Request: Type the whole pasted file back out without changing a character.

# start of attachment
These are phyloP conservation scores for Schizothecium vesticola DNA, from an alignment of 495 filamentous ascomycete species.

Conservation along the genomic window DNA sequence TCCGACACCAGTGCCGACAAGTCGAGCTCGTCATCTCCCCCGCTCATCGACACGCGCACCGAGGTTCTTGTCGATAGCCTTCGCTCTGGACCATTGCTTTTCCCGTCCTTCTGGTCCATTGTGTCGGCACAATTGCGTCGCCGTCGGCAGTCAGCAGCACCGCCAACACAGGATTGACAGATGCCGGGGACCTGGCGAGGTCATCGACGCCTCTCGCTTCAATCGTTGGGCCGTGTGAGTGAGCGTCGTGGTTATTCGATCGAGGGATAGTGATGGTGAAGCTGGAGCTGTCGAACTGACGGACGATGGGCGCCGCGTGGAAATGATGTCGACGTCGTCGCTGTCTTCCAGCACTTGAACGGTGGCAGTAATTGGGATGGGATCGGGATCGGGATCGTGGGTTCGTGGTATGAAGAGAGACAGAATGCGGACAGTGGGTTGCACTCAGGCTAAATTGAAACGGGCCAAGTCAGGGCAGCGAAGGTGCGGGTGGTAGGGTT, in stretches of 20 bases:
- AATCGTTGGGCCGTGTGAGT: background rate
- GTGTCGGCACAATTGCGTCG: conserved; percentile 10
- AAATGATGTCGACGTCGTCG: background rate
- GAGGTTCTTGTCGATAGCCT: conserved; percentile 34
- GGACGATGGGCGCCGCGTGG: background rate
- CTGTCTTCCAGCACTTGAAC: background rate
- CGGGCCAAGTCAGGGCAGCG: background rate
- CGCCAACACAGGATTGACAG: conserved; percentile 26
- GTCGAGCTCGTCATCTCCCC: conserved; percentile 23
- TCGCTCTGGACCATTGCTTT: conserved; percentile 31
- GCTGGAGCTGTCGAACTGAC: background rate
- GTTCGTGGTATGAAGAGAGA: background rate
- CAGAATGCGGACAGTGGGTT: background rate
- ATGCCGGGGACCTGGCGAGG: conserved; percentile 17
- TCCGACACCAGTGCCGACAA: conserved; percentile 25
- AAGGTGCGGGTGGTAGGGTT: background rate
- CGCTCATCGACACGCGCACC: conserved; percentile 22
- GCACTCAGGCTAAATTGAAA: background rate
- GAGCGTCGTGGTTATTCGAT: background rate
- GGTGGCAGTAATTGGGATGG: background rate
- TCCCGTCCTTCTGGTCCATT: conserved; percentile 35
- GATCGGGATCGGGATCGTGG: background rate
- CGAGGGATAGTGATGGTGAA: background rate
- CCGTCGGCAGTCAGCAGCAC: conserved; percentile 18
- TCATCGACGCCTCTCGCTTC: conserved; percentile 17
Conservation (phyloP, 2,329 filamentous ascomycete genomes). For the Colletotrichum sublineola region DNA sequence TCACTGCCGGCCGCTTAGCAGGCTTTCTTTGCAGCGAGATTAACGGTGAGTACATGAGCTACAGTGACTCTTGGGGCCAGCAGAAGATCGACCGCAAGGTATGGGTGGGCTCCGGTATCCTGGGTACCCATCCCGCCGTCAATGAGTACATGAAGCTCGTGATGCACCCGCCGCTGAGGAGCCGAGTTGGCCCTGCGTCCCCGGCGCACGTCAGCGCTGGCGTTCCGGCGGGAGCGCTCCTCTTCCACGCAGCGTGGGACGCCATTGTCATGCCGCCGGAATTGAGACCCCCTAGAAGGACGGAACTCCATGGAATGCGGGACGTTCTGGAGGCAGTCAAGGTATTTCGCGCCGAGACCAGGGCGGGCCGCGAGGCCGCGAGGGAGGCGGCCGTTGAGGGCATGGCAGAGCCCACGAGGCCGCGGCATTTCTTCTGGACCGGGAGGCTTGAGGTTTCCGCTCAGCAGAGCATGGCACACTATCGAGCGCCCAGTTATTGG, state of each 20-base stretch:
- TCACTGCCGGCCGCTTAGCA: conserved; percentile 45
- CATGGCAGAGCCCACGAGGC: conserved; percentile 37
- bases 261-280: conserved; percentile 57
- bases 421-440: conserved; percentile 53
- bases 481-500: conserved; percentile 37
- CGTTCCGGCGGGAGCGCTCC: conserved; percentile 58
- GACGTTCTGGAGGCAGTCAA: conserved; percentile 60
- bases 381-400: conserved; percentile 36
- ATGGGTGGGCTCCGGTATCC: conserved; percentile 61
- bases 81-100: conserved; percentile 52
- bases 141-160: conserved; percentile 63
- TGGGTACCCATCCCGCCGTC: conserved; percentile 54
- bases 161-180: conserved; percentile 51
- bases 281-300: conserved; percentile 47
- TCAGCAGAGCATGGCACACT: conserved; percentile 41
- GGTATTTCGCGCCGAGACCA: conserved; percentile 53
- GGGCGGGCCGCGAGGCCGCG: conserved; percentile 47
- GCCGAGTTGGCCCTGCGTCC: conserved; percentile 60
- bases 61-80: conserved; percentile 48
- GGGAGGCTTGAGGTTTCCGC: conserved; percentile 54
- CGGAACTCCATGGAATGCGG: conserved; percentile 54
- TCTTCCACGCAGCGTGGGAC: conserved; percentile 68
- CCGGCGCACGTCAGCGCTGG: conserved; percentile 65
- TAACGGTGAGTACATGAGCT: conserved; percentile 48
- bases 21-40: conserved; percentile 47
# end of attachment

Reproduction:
These are phyloP conservation scores for Schizothecium vesticola DNA, from an alignment of 495 filamentous ascomycete species.

Conservation along the genomic window DNA sequence TCCGACACCAGTGCCGACAAGTCGAGCTCGTCATCTCCCCCGCTCATCGACACGCGCACCGAGGTTCTTGTCGATAGCCTTCGCTCTGGACCATTGCTTTTCCCGTCCTTCTGGTCCATTGTGTCGGCACAATTGCGTCGCCGTCGGCAGTCAGCAGCACCGCCAACACAGGATTGACAGATGCCGGGGACCTGGCGAGGTCATCGACGCCTCTCGCTTCAATCGTTGGGCCGTGTGAGTGAGCGTCGTGGTTATTCGATCGAGGGATAGTGATGGTGAAGCTGGAGCTGTCGAACTGACGGACGATGGGCGCCGCGTGGAAATGATGTCGACGTCGTCGCTGTCTTCCAGCACTTGAACGGTGGCAGTAATTGGGATGGGATCGGGATCGGGATCGTGGGTTCGTGGTATGAAGAGAGACAGAATGCGGACAGTGGGTTGCACTCAGGCTAAATTGAAACGGGCCAAGTCAGGGCAGCGAAGGTGCGGGTGGTAGGGTT, in stretches of 20 bases:
- AATCGTTGGGCCGTGTGAGT: background rate
- GTGTCGGCACAATTGCGTCG: conserved; percentile 10
- AAATGATGTCGACGTCGTCG: background rate
- GAGGTTCTTGTCGATAGCCT: conserved; percentile 34
- GGACGATGGGCGCCGCGTGG: background rate
- CTGTCTTCCAGCACTTGAAC: background rate
- CGGGCCAAGTCAGGGCAGCG: background rate
- CGCCAACACAGGATTGACAG: conserved; percentile 26
- GTCGAGCTCGTCATCTCCCC: conserved; percentile 23
- TCGCTCTGGACCATTGCTTT: conserved; percentile 31
- GCTGGAGCTGTCGAACTGAC: background rate
- GTTCGTGGTATGAAGAGAGA: background rate
- CAGAATGCGGACAGTGGGTT: background rate
- ATGCCGGGGACCTGGCGAGG: conserved; percentile 17
- TCCGACACCAGTGCCGACAA: conserved; percentile 25
- AAGGTGCGGGTGGTAGGGTT: background rate
- CGCTCATCGACACGCGCACC: conserved; percentile 22
- GCACTCAGGCTAAATTGAAA: background rate
- GAGCGTCGTGGTTATTCGAT: background rate
- GGTGGCAGTAATTGGGATGG: background rate
- TCCCGTCCTTCTGGTCCATT: conserved; percentile 35
- GATCGGGATCGGGATCGTGG: background rate
- CGAGGGATAGTGATGGTGAA: background rate
- CCGTCGGCAGTCAGCAGCAC: conserved; percentile 18
- TCATCGACGCCTCTCGCTTC: conserved; percentile 17
Conservation (phyloP, 2,329 filamentous ascomycete genomes). For the Colletotrichum sublineola region DNA sequence TCACTGCCGGCCGCTTAGCAGGCTTTCTTTGCAGCGAGATTAACGGTGAGTACATGAGCTACAGTGACTCTTGGGGCCAGCAGAAGATCGACCGCAAGGTATGGGTGGGCTCCGGTATCCTGGGTACCCATCCCGCCGTCAATGAGTACATGAAGCTCGTGATGCACCCGCCGCTGAGGAGCCGAGTTGGCCCTGCGTCCCCGGCGCACGTCAGCGCTGGCGTTCCGGCGGGAGCGCTCCTCTTCCACGCAGCGTGGGACGCCATTGTCATGCCGCCGGAATTGAGACCCCCTAGAAGGACGGAACTCCATGGAATGCGGGACGTTCTGGAGGCAGTCAAGGTATTTCGCGCCGAGACCAGGGCGGGCCGCGAGGCCGCGAGGGAGGCGGCCGTTGAGGGCATGGCAGAGCCCACGAGGCCGCGGCATTTCTTCTGGACCGGGAGGCTTGAGGTTTCCGCTCAGCAGAGCATGGCACACTATCGAGCGCCCAGTTATTGG, state of each 20-base stretch:
- TCACTGCCGGCCGCTTAGCA: conserved; percentile 45
- CATGGCAGAGCCCACGAGGC: conserved; percentile 37
- bases 261-280: conserved; percentile 57
- bases 421-440: conserved; percentile 53
- bases 481-500: conserved; percentile 37
- CGTTCCGGCGGGAGCGCTCC: conserved; percentile 58
- GACGTTCTGGAGGCAGTCAA: conserved; percentile 60
- bases 381-400: conserved; percentile 36
- ATGGGTGGGCTCCGGTATCC: conserved; percentile 61
- bases 81-100: conserved; percentile 52
- bases 141-160: conserved; percentile 63
- TGGGTACCCATCCCGCCGTC: conserved; percentile 54
- bases 161-180: conserved; percentile 51
- bases 281-300: conserved; percentile 47
- TCAGCAGAGCATGGCACACT: conserved; percentile 41
- GGTATTTCGCGCCGAGACCA: conserved; percentile 53
- GGGCGGGCCGCGAGGCCGCG: conserved; percentile 47
- GCCGAGTTGGCCCTGCGTCC: conserved; percentile 60
- bases 61-80: conserved; percentile 48
- GGGAGGCTTGAGGTTTCCGC: conserved; percentile 54
- CGGAACTCCATGGAATGCGG: conserved; percentile 54
- TCTTCCACGCAGCGTGGGAC: conserved; percentile 68
- CCGGCGCACGTCAGCGCTGG: conserved; percentile 65
- TAACGGTGAGTACATGAGCT: conserved; percentile 48
- bases 21-40: conserved; percentile 47